Eva Green stars as a female astronaut who overcomes sexism and her own doubts for a journey into the universe.
Man’s journey into space has fascinated filmmakers for decades and been explored countless times on screen from The Right Stuff (1983) to Apollo 13 (1995) to First Man (2018). But it’s always been just that: a man’s journey. Proxima breaks out of the mold by looking toward women and the future of space.
Alice Winocour’s thoughtful and tender drama finally puts a female astronaut at the center of a story about space exploration in a way I’ve never seen before. Of course there are plenty of stories about women in space (Gravity and even Alien to name a few), but those films are not about the woman’s journey to get there. They take place in worlds where women in space are treated like everyday occurrences, which isn’t to argue that there’s inherently an issue with that—those stories have their own set of benefits.
But where are the stories that feel a little more real? Where women are in the room, but in supremely limited numbers. Where the sexism they face isn’t the rampant villainy of chauvinists, but the more mundane microaggressions women face every day in almost every workplace.
This is the story Winocour is telling.
Proxima is set in the not-so-distant future where astronauts are preparing for the first manned mission to Mars. Sarah (Eva Green), a French astronaut, becomes a last-minute addition to the historic crew. We follow her in the month leading up to her departure as she balances training for the mission with being a single mom to her eight-year-old daughter Stella (Zélie Boulant-Lemesle).
Alice Winocour’s thoughtful and tender drama finally puts a female astronaut at the center of a story about space exploration in a way I’ve never seen before.
The needle Winocour so marvelously threads here is one where she manages to tell a story that gives equal weight to the two central roles of Sarah’s life: mother and astronaut. The scales never fully tip one way or the other and it’s in watching Sarah walk that tightrope that the film creates its sense of drama.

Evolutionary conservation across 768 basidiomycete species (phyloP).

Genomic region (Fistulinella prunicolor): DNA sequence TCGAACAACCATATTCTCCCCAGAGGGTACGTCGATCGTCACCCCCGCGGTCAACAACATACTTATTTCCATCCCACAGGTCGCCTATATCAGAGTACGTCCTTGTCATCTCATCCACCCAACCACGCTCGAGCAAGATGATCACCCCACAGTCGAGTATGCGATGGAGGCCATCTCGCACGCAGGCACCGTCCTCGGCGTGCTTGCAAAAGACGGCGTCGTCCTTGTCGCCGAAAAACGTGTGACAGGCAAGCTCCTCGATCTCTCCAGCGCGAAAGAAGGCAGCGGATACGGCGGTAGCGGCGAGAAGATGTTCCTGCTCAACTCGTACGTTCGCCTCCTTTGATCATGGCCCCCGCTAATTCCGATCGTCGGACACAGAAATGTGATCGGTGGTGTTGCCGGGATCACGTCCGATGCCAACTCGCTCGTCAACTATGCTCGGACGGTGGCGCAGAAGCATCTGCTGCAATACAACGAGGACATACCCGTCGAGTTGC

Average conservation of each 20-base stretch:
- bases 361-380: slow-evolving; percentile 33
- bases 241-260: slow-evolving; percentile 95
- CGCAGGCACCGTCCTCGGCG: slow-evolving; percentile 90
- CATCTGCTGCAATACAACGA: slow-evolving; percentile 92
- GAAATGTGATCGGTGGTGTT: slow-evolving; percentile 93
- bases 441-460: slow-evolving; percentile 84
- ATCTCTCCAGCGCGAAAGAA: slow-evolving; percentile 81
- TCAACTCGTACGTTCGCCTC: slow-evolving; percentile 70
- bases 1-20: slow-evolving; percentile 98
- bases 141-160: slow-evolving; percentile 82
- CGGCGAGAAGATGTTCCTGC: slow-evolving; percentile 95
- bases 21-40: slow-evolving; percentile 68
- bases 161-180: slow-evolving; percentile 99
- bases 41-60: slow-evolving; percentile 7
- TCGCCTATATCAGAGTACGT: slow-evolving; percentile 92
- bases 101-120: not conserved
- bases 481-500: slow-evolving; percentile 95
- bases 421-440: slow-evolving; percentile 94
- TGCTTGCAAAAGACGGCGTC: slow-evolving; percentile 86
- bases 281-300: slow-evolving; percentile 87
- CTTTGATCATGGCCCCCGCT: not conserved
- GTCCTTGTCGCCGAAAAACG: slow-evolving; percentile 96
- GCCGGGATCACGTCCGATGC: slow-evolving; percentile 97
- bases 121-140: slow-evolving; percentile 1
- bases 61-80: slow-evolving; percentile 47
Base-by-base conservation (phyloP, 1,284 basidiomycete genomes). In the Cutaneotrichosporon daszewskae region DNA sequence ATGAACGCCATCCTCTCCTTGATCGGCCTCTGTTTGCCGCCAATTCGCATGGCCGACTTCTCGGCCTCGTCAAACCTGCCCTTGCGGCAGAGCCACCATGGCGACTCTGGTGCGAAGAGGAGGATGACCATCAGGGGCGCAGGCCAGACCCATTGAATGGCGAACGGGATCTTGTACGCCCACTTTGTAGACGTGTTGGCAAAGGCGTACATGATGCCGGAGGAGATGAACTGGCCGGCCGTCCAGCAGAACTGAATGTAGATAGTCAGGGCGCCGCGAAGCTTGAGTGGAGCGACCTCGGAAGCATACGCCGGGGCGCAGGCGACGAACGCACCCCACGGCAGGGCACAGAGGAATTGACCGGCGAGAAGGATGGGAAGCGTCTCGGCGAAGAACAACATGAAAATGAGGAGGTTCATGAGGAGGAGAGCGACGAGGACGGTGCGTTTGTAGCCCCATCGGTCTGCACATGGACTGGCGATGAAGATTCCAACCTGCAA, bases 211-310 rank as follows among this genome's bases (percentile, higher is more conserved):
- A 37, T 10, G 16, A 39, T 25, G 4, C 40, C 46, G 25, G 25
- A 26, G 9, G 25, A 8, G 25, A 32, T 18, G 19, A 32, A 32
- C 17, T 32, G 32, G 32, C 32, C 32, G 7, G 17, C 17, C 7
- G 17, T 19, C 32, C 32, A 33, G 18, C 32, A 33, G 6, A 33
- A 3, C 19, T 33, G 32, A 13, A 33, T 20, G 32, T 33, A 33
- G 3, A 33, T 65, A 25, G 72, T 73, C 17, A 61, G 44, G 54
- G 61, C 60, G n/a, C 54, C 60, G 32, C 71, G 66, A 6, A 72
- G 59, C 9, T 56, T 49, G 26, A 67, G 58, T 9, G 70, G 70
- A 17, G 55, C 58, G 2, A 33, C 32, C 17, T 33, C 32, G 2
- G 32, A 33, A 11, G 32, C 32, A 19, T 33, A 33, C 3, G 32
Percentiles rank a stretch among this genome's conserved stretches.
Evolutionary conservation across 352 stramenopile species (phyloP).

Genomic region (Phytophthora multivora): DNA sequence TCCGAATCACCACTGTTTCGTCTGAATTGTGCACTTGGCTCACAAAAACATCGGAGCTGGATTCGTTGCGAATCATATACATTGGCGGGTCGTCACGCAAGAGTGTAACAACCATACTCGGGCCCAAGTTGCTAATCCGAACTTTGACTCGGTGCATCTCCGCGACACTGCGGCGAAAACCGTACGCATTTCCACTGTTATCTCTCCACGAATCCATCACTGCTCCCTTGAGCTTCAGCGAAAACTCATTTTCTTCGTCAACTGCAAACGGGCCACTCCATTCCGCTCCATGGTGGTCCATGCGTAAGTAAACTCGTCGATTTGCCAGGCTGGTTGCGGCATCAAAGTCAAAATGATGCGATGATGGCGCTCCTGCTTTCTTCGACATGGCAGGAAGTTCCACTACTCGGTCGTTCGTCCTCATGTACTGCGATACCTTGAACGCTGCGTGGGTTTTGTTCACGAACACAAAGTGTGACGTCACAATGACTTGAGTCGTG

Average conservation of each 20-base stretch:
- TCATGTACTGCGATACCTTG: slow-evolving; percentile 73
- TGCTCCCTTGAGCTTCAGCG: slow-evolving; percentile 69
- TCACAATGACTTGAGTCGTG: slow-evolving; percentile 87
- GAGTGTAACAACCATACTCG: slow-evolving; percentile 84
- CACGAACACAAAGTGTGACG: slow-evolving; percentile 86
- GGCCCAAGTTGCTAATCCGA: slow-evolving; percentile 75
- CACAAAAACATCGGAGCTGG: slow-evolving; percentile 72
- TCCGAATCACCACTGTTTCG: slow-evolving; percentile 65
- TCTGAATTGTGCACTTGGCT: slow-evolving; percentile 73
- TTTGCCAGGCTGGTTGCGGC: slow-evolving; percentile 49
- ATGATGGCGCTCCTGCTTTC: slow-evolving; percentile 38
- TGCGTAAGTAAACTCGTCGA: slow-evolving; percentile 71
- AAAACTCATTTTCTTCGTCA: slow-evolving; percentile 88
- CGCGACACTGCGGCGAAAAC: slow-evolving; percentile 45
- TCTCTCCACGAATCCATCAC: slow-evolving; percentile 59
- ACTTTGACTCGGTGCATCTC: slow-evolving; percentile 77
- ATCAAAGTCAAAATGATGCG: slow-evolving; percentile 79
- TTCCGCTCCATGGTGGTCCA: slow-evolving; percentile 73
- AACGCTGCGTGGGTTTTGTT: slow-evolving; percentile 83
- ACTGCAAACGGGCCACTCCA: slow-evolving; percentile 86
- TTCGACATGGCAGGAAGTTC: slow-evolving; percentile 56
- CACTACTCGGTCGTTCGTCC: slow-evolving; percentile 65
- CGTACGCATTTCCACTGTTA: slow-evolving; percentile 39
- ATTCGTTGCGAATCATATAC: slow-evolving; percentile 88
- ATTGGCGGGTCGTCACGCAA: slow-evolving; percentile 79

All we want is for Sarah to succeed. We want to see her dream come true and we want her to be able to navigate this difficult period of time with her daughter. We want her to have it all while watching exactly how impossible it is for women to even attempt to do so.
It’s heartbreaking to watch Sarah smile at the underhanded jibes from her fellow crewmate (Matt Dillon) who wonders more about what kind of cook she might be than what her skills are. While at the same time, she’s forced to deal with her own separation anxiety from her child who needs her (though perhaps not as much as Sarah initially thinks).
Winocour regularly uses narration to intertwine these two parts of Sarah’s life, often through Stella and Sarah’s voices blending together over a scene. At one point, Sarah narrates the blog entry she’s writing to document her training for the mission. Right as she reads the line, “I am a space person” (an acknowledgement of how space has defined her life) we suddenly hear Stella’s voice join hers and the two read the line together. They are space people, albeit in different ways.
And it’s that moment that best summarizes what the film is so expertly able to do. It knows that it’s not truly possible to cleave these two parts of Sarah’s life in half. As much as she’s defined by her relationship to space as an astronaut, so is her daughter’s as the child of one. When Sarah looks to the stars and sees a vast wilderness ripe for exploration, Stella will look up and first and foremost see her mother.
What rockets Proxima toward greatness, however, is in its refusal to be cliché. Moments arise where you expect the story to play out the way we’ve seen it before and it simple doesn’t. When the rocket finally takes off, it eschews the standard shot of the crew in their flight suits watching as the Earth shrinks below them. No. Instead, we stay on level ground. We see what Stella sees. Because this is a movie that understands that whatever happens down there on the ground is just as important and as miraculous as what happens up there in the stars.
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